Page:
BRASILIA, Brazil (AP) _ When a financial crisis in Asia threatened emerging markets worldwide last November, Brazil earned high marks for quickly announcing a package of austerity measures to shore up its ailing economy and protect its currency.

Few of those measures were ever put in place. Now with Brazil on the front lines of the global financial crisis, President Fernando Henrique Cardoso is preparing to unveil yet another package of tax increases and budget cuts.

The big question now is whether the latest package will fare better than the last.

``A lot of the measures that should be announced .... were supposed have been done a year ago,'' said Adalto Lima, an economist with Lloyds Bank.

While the full details will only be announced Wednesday by Finance Minister Pedro Malan, rumors about what the package will entail have been circulating in the local press for weeks.

According to these unconfirmed reports, the package should involve three basic items: a tax increase, spending cuts and structural reforms to social security and civil service.

The steps are seen shoring up investor confidence and making the country more eligible for an aid package from the International Monetary Fund.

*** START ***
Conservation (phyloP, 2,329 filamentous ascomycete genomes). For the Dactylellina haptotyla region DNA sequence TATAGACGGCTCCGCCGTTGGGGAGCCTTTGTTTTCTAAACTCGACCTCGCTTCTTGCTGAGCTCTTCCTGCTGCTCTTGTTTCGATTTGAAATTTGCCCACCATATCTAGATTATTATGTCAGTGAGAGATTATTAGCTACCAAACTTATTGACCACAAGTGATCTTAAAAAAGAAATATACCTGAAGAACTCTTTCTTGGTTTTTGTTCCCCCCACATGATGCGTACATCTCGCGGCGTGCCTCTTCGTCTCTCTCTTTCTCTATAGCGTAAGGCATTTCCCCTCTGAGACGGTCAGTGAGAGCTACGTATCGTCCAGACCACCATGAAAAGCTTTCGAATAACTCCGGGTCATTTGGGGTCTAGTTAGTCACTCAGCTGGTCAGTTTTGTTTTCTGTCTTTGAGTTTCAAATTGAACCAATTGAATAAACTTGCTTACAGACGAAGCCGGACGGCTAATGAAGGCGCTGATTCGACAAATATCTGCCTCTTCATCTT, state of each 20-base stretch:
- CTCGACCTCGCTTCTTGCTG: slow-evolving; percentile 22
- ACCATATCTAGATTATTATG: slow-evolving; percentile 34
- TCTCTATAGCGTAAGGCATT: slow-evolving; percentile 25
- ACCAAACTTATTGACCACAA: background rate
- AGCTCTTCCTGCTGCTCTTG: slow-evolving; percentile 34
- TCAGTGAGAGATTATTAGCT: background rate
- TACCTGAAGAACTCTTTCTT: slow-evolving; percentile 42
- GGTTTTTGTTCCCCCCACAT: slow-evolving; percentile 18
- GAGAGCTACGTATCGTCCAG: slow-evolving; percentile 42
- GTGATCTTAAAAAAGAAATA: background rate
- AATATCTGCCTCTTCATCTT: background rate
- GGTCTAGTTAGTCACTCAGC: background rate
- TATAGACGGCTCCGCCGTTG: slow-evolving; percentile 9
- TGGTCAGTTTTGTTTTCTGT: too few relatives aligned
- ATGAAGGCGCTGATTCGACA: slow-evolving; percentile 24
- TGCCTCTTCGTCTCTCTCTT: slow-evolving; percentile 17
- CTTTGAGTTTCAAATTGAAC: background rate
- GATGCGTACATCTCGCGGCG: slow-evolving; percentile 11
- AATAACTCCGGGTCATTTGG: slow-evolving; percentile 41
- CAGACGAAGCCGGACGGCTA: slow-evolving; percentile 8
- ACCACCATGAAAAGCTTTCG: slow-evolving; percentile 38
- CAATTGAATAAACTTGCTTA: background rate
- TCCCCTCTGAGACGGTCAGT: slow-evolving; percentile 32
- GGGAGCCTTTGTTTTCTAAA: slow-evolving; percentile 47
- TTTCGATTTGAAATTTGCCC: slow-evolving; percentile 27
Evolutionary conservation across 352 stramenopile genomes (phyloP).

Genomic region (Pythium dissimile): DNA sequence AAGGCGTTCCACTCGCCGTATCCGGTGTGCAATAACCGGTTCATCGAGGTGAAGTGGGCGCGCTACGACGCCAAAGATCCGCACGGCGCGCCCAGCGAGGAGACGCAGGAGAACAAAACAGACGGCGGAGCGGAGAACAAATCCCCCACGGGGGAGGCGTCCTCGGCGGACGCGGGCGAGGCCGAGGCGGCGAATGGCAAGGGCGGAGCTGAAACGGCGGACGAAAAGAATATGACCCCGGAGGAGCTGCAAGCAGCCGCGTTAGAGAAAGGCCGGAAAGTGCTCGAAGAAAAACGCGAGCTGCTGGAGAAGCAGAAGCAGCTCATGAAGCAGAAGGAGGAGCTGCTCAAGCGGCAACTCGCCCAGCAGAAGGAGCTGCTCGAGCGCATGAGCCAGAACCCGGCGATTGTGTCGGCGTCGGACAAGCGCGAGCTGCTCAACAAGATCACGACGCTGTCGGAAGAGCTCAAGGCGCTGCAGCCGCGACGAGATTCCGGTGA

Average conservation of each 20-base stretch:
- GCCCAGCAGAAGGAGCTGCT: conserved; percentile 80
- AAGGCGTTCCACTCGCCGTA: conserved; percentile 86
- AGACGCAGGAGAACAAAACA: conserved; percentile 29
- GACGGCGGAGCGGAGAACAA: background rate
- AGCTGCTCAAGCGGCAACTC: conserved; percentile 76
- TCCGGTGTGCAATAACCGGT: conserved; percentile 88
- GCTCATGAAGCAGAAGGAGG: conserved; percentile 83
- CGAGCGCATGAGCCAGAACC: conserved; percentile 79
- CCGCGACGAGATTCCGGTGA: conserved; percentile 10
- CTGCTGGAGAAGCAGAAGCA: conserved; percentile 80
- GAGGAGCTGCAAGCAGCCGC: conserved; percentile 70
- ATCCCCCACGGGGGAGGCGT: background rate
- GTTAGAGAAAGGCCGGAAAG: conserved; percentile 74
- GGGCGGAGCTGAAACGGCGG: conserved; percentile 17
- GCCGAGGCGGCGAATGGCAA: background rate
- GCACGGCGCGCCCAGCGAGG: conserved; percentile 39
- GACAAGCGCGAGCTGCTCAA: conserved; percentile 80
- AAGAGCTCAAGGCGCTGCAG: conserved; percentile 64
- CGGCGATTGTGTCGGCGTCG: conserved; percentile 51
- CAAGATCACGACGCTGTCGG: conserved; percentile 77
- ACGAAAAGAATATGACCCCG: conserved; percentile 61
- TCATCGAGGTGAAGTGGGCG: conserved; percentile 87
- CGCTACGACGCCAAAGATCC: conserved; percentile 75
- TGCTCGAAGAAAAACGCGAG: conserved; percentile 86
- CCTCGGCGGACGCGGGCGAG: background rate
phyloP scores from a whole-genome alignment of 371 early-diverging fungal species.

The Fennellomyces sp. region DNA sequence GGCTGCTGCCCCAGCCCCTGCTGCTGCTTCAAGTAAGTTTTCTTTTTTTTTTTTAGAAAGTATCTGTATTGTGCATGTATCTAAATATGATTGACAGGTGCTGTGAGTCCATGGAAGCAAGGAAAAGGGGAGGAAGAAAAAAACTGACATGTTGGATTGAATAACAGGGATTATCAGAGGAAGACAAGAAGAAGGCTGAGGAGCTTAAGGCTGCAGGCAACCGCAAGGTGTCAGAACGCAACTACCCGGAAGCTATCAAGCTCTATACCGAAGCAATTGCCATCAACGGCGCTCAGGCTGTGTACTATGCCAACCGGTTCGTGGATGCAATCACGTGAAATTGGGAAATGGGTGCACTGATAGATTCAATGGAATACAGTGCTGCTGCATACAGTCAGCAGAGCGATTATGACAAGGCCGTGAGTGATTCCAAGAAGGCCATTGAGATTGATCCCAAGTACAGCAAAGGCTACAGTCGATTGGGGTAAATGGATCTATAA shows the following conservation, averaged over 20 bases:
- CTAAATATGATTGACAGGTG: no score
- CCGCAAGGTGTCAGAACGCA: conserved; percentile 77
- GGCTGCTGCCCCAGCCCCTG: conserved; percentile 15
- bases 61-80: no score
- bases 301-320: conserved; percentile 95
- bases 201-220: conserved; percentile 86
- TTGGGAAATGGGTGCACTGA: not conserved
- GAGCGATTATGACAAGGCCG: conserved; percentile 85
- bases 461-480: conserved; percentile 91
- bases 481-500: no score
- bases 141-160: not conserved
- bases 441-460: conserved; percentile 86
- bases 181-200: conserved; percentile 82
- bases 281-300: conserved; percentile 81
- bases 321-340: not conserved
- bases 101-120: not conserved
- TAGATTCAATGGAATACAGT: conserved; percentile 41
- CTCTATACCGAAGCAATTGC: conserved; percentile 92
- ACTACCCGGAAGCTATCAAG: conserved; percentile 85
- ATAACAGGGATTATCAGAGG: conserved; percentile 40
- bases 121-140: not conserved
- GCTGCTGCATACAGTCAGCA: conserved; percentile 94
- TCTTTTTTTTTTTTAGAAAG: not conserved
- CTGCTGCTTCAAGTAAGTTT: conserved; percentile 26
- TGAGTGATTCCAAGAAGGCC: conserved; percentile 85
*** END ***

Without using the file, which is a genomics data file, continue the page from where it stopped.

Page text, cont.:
Although none of the measures are likely to be popular _ a major reason why Cardoso held off announcing the plan until after Sunday's runoff elections for governors in 13 states _ some economists think that the steps have more chance of passing then they did last year in the runup to an election.

Despite the delay in revealing the austerity measures, opposition governors won in several key races. Since governors in Brazil often hold greater influence over congressmen from their states than the president does, Cardoso may still have some difficulty getting his measures through the congress.

But the pressure remains high on Cardoso to follow through on his promises to get Brazil's economy going again.

``In the past, Brazil got so many waivers (about not meeting established goals) from the IMF that Cardoso really has to shore up confidence or in the country or people won't take it seriously anymore,'' said Walder de Gois, president of the Brazilian Institute of Political Studies.